Gordon Campbell | Parliament TV | Parliament Today | News Video | Crime | Employers | Housing | Immigration | Legal | Local Govt. | Maori | Welfare | Unions | Youth | Search


The government doesn’t value women in the public service

The government doesn’t value women in the public service

The government doesn’t value women in the public service and isn’t doing enough to address the pay equity problem says the PSA, New Zealand’s largest union representing public and community service workers.

The comment comes on the back of the release of the New Zealand Census of Women’s Participation from the Human Rights Commission.

“The government has shown time and time again that they are not interested in this issue. That they have no plan and no alternative to the pay and employment equity unit which they quickly disbanded,” says Brenda Pilott, PSA National Secretary.

The government got rid of the pay and employment equity unit in 2009 which was originally established to address the pay gap between men and women - a gap which still exists more than 36 years after equal pay legislation was passed.

“It’s more evidence of under-investment in the public service. The fact that 22 government departments have gender pay gaps bigger than the average pay gap across the total labour market tells you how much value the government places on public servants and the work they carry out,” adds Brenda Pilott.

Nine government departments have more than a 20 per cent gender pay gap, with two of those being in the government’s own back yard: Treasury and the Department of Prime Minister and Cabinet.

The New Zealand Police Force, The New Zealand Defence Force and the Ministry of Defence were all poor performers with the latter offering the following explanation: “The Ministry of Defence does not have gender disparities in starting salaries that are not explainable and justifiable.”

“That’s just not good enough. You need to seriously look at the nature of work, the remuneration, progression and development put in place for women workers to address equity issues - they won’t just go away on their own,” says Brenda Pilott.

The Department of Corrections tops major public service departments implementing equal pay and pay equity, something that the PSA hopes other government departments can learn from.

“If Corrections can address pay equity in a traditionally male-dominated environment then other government departments can too. We need to take the best of what’s working there and employ the strategies elsewhere,” says Brenda Pilott.

Overall, the pay equity gap reduced in the public service but at 1% it’s not something that women in the public service will be celebrating.

“The 1% could reflect a blip – we know there’s a slight rise in the number of women on boards and in CE roles. But the facts speak for themselves. A 1% reduction does not hint at any concerted effort on behalf of the government," adds Brenda Pilott.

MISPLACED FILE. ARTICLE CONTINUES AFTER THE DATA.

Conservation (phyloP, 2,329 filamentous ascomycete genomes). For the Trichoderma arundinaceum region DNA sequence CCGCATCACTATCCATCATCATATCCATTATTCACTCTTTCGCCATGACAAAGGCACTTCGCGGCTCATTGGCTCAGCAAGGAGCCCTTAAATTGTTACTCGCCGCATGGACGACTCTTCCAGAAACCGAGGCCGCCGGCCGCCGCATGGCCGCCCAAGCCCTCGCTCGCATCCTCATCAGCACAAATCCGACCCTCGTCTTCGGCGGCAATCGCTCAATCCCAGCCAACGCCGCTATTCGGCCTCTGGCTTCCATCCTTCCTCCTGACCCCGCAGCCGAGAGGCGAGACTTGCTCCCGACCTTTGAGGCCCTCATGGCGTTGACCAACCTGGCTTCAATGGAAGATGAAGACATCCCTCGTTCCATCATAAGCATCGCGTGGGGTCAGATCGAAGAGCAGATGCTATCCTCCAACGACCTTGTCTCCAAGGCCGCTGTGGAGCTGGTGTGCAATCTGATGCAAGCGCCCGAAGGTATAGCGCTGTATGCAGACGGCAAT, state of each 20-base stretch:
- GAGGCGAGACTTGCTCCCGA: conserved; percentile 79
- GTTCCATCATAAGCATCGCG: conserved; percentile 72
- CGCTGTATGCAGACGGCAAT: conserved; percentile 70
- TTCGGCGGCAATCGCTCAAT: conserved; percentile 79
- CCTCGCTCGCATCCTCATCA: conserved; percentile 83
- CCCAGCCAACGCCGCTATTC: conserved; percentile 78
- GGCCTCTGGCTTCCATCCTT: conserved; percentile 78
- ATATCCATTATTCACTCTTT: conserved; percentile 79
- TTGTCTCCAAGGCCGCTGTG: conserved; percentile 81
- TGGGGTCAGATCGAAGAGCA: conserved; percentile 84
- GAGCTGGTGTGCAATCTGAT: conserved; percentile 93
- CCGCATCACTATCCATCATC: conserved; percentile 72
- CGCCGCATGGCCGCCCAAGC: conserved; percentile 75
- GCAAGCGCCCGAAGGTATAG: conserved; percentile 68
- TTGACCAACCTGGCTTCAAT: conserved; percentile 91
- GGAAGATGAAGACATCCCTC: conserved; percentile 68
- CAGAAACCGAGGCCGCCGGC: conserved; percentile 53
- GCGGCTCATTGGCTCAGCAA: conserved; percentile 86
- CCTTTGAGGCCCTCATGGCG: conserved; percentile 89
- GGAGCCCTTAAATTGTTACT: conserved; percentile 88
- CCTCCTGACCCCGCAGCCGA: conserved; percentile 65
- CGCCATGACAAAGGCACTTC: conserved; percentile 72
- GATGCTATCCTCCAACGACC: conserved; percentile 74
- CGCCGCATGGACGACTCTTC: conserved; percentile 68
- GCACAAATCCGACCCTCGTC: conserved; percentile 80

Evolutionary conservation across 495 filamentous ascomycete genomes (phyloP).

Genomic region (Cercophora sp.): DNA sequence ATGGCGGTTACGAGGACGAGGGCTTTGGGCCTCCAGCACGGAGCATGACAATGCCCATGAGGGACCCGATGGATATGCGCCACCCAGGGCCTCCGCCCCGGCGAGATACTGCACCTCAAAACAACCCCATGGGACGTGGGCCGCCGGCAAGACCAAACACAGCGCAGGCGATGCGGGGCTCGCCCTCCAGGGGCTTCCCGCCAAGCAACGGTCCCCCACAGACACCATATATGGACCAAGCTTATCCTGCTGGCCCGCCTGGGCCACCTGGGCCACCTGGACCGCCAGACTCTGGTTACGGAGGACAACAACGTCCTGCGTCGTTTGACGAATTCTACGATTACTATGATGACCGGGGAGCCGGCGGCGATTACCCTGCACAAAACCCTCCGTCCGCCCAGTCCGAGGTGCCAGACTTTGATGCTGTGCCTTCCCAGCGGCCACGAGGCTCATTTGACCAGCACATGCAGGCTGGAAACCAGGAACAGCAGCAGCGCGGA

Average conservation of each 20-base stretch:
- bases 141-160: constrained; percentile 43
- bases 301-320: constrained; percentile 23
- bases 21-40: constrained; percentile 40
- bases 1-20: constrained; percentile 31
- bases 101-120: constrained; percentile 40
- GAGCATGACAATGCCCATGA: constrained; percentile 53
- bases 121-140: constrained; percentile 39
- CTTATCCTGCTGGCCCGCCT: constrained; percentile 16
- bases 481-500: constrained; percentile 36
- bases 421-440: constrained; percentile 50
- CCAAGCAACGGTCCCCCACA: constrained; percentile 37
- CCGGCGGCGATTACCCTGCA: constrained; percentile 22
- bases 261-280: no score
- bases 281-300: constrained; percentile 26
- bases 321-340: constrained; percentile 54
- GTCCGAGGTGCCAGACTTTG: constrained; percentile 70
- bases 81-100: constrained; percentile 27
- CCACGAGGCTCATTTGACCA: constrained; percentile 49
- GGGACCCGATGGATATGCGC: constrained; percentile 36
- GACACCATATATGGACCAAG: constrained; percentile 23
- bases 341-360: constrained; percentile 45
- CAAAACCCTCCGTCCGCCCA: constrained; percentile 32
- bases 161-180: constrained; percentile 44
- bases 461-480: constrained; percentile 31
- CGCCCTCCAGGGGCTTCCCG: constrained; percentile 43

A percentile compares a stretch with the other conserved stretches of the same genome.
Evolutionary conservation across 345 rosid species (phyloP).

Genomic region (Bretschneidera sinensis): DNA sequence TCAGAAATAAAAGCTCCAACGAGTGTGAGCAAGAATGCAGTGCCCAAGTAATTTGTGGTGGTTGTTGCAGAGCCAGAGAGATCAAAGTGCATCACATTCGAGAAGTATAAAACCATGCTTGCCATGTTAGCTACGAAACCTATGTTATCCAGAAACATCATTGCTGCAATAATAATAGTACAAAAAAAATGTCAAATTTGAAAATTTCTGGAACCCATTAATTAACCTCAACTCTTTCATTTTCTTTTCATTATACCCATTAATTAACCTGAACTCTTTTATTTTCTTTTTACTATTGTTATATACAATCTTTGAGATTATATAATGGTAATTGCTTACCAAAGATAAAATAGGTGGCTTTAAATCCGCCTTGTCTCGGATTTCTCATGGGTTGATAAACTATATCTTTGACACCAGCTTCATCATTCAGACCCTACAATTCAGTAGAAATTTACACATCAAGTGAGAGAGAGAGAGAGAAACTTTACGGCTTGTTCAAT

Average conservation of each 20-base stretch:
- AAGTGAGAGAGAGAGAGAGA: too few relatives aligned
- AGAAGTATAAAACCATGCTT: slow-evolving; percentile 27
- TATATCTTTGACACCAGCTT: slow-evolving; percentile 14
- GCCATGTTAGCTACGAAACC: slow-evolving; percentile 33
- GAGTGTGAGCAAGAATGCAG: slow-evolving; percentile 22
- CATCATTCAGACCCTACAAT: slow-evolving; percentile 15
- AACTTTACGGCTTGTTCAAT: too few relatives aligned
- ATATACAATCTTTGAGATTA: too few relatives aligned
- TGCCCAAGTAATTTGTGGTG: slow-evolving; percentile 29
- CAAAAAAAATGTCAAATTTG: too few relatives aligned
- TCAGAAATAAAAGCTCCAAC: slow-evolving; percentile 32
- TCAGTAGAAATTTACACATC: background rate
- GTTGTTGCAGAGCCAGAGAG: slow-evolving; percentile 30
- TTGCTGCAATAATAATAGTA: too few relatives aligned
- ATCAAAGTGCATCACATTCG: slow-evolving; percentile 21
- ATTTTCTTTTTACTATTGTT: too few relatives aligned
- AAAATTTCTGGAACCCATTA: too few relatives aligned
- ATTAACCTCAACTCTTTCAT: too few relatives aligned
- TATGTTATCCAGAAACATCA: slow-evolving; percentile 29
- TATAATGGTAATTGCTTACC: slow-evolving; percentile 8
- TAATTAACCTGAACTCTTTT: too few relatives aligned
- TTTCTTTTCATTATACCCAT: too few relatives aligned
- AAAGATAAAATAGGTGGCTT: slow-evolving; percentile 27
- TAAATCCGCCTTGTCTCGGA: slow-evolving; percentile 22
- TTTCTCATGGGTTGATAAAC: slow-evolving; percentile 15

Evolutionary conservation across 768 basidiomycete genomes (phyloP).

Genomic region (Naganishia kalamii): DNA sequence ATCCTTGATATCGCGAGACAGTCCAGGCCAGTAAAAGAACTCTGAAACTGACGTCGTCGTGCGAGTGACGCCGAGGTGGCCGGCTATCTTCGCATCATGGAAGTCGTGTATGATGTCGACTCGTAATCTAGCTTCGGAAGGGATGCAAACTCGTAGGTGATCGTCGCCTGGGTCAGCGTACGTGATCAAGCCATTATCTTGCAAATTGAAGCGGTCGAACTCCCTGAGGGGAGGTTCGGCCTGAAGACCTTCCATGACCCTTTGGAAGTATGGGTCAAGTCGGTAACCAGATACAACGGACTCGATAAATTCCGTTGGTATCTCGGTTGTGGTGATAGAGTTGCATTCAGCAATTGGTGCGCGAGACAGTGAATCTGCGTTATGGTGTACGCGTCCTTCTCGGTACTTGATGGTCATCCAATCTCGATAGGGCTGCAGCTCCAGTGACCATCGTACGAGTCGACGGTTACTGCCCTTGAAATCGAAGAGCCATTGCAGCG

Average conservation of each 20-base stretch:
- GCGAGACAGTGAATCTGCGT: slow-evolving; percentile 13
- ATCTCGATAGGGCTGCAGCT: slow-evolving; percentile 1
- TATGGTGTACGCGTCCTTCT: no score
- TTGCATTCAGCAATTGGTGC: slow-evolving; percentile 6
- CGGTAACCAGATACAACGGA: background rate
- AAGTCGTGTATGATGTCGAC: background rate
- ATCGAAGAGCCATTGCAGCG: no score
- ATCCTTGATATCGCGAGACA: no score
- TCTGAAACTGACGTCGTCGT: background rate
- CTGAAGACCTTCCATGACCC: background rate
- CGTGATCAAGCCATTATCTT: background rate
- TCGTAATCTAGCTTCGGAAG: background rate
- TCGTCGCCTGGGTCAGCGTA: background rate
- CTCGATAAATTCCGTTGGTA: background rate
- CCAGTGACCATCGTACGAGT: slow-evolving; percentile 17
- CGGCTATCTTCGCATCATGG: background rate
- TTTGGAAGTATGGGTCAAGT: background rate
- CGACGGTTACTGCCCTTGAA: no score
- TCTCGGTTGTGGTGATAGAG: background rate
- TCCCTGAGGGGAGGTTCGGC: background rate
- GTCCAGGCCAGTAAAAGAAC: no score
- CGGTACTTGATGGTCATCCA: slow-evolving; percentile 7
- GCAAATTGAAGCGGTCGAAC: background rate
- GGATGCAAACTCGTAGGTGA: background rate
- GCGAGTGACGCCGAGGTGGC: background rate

Pay equity is still a major concern in New Zealand.


© Scoop Media

Parliament Headlines | Politics Headlines | Regional Headlines



Housing Issues: Homelessness On The Horizon For Baby Boomers

Baby Boomers who have held down jobs and contributed to the well-being of New Zealand through their taxes may yet become homeless in late middle age or early retirement without urgent Government action, says The Salvation Army. More>>


Treasury Has Doubts On Christchurch Rebuild And... Auditor-General Follows Up On EQC

Despite the improvements made, EQC could still learn better from complaints and improve its customer focus and interactions... Although the programme is nearing completion, EQC needs to provide the best service possible for the home owners whose homes are still to be repaired. More>>


Man Who Banned 'Into The River' Out The Door: Appointments To The Film And Literature Board Of Review

Internal Affairs Minister Peter Dunne has announced seven appointments to the Film and Literature Board of Review... “The new members of the Board... will provide a strong mix of skills and experience to help the Board carry out its functions, while representing a cross-section of society.” More>>


Climate Marches: New Zealanders March For Solutions Not Pollution

Ahead of the UN Climate Summit in Paris more than 15,000 New Zealanders have taken part in the Peoples Climate march in Auckland, kicking off the largest climate mobilisation the world has ever seen... More>>


Labour: Little Announces New Shadow Cabinet

“Labour had an impressive intake of fresh faces after last year’s election and newest MPs have now had a year to show what they’re made of. This reshuffle rewards hard work and continues my drive to renew our Caucus line up." More>>


Because Reasons: Someone Reckons David Seymour Is Politician Of The Year

Trans Tasman's 11th annual Roll Call has thrown a curve ball this year, ignoring the likes of John Key, Bill English, and Winston Peters to pick its politician of the year from the ranks of the new generation. More>>


Whaling: NZ Deeply Disappointed By Japan's Decision

“New Zealand is strongly opposed to whaling in the Southern Ocean. We call on Japan to take heed of the 2014 International Court of Justice decision and international scientific advice concerning their whaling activities.” More>>


Relevant Consents Gained: Government Unveils RMA Reform Package

The government has formally hauled down the flag on its attempts to alter the balance of environmental and economic priorities in the Resource Management Act, unveiling a 180-page Resource Legislation Amendment Bill containing reforms that have been largely endorsed by most political parties. More>>


Get More From Scoop



Search Scoop  
Powered by Vodafone
NZ independent news